11/12/2007

August Derleth on R. Austin Freeman

The concept behind MWA anthology Murder by Experts (1947) may sound rather trivial for modern readers as it has been done to death ever since, but it was quite original at the time: editor Ellery Queen asked twenty major mystery writers to select their favorite short stories by someone else and write a foreward detailing the reasons for their choices. August Derleth picked Freeman's Mr. Ponting's Alibi and his brief introduction is well worth reading, as it perfectly encapsulates the appeal of the Thorndyke stories:
 
"Mr. Ponting's Alibi is surely one of the best examples of the straightforward detective story, free of atmospheric high-jinks and ornamental furbelows. It is therefore in the best tradition of the detective story which, I must confess, has always taken and will always take first place in my affections. The story makes a steady, uninterrupted progression from the setting-forth of the case to the solution of the mystery; there are no forays into blind alleys, no pretentious essays into obscure knowledge properly confined to works of reference, no tricks upon the reader, and finally no trying of his patience.
 
 Above all, it is throughout an entirely plausible story. Stories even less plausible have taken place in real life, but it is particularly noteworthy that Mr. Ponting's Alibi, making no attempt to confuse the reader, nevertheless holds him. In plain fact, there is little actual mystery about Mr. Freeman's plot; it is all rather obvious from the beginning, the gambit is a familiar one, and it is evident that the patent suspect is not guilty at all, leaving but one avenue of detection, and Dr. John Thorndyke carries the reader down it without a single deviation.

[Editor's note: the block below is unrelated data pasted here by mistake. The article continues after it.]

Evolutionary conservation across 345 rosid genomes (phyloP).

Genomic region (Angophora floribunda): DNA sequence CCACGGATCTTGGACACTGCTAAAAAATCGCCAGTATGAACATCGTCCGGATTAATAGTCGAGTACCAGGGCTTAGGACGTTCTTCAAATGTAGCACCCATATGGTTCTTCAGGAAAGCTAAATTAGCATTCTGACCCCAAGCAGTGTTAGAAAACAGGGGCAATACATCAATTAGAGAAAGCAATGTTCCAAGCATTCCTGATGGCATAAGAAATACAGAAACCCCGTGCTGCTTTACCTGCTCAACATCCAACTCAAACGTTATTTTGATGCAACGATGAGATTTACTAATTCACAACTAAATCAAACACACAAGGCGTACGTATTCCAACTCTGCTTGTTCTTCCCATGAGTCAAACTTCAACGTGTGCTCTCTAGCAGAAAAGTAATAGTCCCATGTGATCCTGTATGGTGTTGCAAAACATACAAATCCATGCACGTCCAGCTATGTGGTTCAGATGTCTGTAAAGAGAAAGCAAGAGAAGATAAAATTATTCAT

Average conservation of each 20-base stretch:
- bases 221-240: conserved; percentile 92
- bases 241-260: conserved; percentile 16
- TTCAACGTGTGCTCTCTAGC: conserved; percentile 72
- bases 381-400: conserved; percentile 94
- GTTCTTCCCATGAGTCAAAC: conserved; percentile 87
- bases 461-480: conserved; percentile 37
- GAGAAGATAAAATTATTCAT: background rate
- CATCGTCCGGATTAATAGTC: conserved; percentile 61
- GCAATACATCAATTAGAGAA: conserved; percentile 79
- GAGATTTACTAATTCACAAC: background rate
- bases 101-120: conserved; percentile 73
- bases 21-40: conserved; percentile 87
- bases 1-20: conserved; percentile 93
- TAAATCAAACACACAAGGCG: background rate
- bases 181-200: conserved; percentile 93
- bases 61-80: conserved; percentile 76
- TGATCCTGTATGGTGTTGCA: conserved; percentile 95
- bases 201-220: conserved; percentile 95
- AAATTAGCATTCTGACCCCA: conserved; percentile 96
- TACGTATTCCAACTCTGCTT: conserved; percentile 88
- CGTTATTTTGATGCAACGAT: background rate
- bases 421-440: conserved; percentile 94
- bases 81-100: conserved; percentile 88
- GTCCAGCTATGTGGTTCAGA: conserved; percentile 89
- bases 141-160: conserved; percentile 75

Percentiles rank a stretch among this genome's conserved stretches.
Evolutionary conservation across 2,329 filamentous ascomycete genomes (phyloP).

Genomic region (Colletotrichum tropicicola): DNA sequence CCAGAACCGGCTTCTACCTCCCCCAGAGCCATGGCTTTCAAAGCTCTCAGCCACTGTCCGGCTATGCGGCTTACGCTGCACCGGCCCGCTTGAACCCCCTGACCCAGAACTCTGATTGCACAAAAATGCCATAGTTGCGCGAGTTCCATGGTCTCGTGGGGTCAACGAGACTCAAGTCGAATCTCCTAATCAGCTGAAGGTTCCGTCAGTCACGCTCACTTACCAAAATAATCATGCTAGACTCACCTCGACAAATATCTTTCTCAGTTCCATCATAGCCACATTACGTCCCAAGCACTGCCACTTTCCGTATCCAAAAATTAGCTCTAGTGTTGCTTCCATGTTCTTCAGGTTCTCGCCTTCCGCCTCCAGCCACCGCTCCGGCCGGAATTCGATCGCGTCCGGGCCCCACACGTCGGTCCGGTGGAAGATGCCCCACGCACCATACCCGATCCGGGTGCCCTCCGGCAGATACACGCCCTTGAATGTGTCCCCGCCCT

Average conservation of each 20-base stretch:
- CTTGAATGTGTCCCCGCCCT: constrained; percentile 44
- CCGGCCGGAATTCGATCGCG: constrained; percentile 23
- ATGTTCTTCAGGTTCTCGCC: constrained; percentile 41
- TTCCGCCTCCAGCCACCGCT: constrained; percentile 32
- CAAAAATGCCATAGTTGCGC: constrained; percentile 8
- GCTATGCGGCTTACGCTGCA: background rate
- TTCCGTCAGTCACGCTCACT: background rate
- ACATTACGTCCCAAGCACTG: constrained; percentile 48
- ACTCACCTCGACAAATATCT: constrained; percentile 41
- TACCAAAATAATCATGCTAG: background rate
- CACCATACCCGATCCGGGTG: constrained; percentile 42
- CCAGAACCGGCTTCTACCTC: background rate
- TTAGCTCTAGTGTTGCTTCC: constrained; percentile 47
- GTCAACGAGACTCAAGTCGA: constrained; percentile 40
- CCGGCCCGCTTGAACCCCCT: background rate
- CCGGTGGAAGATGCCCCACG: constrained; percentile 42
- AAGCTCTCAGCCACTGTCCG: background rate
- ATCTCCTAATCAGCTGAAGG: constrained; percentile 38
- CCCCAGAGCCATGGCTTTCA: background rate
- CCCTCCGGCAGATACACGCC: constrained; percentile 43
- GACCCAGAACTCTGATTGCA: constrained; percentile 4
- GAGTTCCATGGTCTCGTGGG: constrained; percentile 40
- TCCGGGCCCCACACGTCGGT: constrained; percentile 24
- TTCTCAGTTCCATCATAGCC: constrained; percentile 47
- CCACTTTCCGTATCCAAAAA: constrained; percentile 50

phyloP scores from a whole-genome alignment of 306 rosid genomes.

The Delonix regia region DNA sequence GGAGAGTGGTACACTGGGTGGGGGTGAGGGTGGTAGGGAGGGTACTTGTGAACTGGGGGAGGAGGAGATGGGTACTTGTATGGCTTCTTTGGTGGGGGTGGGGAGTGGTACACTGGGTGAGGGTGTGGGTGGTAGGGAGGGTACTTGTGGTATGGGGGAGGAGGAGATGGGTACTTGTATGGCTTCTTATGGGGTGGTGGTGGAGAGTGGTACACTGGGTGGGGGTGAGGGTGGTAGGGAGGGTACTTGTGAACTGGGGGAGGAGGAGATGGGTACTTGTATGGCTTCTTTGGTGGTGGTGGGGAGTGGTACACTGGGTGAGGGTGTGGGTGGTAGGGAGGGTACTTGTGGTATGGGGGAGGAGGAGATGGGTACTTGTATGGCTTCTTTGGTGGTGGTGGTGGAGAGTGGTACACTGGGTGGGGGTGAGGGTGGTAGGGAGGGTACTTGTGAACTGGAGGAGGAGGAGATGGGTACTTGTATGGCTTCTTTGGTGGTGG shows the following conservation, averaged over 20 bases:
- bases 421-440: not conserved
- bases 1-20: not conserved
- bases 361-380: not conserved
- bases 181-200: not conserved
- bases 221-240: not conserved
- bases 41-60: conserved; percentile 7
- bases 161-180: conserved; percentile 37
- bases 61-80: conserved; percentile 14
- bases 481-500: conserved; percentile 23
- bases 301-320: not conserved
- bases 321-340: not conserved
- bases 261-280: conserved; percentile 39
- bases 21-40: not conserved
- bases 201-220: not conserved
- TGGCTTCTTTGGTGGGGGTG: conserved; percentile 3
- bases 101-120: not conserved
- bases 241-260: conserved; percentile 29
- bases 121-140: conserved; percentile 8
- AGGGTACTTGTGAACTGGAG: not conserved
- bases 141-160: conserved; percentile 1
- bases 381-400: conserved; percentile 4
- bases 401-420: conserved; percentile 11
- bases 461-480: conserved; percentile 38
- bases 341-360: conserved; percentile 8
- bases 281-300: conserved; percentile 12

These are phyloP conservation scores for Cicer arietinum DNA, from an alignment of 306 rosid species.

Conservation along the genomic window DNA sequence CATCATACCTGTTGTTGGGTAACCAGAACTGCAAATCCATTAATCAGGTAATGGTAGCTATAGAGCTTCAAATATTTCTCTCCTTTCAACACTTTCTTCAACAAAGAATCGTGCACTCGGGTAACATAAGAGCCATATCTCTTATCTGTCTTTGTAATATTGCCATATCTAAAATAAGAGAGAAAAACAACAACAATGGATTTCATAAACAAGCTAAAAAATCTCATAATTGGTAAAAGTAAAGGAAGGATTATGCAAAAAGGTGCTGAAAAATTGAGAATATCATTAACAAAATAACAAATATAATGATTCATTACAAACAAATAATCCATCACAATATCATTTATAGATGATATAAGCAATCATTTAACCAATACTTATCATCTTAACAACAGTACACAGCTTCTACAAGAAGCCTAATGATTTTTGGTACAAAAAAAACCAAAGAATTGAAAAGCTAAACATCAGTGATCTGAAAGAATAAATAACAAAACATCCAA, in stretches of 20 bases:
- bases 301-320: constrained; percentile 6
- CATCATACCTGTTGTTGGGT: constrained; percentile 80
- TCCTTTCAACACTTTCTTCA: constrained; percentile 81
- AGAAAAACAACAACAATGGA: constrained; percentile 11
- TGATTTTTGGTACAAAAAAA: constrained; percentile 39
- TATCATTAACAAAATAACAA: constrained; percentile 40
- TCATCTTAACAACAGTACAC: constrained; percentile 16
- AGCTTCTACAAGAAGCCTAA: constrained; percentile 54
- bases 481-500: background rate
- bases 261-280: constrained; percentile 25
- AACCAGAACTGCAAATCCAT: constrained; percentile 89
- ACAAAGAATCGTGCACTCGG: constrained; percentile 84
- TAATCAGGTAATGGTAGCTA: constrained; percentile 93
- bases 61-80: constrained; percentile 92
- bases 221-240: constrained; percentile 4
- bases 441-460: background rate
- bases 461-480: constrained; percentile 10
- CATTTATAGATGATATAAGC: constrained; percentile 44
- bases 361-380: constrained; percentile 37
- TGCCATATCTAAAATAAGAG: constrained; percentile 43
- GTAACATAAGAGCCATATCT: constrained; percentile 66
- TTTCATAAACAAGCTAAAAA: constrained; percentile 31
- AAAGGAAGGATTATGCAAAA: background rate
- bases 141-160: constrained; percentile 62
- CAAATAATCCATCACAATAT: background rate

All the trappings of the Thorndyke stories are evident in Mr. Ponting's Alibi but none is obstructive. This is all to the good; a first-rate detective story ought not to emphasize the mechanics of detection at the expense of character or plot, and this story admirably fulfils that condition. Moreover, it offers a satisfying picture of one of the great detectives in action and, for my part, there are few sleuths, apart from Holmes, to whose performance I would rather be a party than Dr. John Thorndyke."
 
 
 
 
 
 
 
 

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